Public health authorities in Seychelles are urging residents to continue to take the vaccine against polio, which hasn’t been seen in Seychelles since 1966.
Florida Bijoux, the programme manager for the expanded programme for immunisation in the Department of Health, said dangerous conditions could return if people don’t immunise against it.
“We cannot force people to take it, but we need to make it understood that when the vaccine is not taken, other people are being affected as well. In the future we will be working on certain laws to oblige people to take their vaccine,” said Bijoux.  
Seychelles last month was awarded the ‘wild-polio free’ certification from the World Health Organisation (WHO), which recognizes the island nation as having contained and managed polio. The certification was awarded to the archipelago in the western Indian Ocean in a virtual conference of Africa Regional Certification Commission (ARCC) for polio eradication.
“The status reflects the sound programme that we have put together as a country to get rid of the virus. Although there is no poliovirus in Seychelles, we will carry on with our national vaccination programme,” Bijoux told SNA on Thursday.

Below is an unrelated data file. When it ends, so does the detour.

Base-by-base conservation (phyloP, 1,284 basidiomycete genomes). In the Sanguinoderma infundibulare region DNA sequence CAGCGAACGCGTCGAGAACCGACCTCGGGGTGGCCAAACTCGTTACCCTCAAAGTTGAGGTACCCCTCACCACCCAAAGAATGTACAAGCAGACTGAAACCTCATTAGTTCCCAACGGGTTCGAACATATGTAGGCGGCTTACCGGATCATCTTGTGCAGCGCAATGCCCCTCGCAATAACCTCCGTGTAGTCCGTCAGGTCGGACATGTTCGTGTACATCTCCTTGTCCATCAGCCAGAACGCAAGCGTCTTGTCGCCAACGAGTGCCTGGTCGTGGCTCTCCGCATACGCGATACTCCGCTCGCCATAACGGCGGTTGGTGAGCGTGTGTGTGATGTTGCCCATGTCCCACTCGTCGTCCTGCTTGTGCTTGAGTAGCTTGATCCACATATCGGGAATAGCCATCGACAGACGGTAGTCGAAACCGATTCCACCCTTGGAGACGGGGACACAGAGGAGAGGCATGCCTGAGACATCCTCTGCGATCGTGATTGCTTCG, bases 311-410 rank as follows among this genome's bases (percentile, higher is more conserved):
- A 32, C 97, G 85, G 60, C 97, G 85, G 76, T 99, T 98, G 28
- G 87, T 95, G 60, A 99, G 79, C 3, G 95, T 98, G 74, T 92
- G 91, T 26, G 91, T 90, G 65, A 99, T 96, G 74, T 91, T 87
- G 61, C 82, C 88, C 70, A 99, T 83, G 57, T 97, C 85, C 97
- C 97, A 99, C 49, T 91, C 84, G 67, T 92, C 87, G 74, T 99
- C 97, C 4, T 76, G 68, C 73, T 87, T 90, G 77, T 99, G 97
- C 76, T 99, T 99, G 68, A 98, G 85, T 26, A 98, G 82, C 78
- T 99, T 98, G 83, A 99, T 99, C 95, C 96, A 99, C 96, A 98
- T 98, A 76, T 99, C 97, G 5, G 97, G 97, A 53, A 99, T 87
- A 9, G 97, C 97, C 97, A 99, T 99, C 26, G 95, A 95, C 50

Polio, or poliomyelitis, is a virus causing paralysis mainly in children and affects the spinal cord and can spread from person to person through direct contact. In the 1980s there were up to 350,000 cases per year globally; today there are only a few dozen, mainly in Afghanistan, Nigeria and Pakistan.
As part of an effort to better maintain the polio free status of Seychelles, Bijoux told the Seychelles Broadcasting (SBC) reporters that the health department is moving away from oral vaccination as from the start of next year and will begin administering injection instead to people. 
“Since 2016, we have been administering injections for those at four month olds. This has been a preparation for when we will move to only administering injections and completely moving away from oral vaccination,” said Bijoux.
She added that the health department is continuously giving vaccines to maintain the Seychelles status given the fact that polio is still in existence in other countries.
While the campaign against ‘wild polio’ began in 1960 when the Oral Polio Vaccine (OPV) was initiated, efforts in Seychelles truly took off in 1966, when a mass immunization campaign against polio, for babies and school children was conducted, following the detection of a positive case for wild polio. Since then, there have been no polio cases diagnosed in Seychelles.
Source: Seychelles News Agency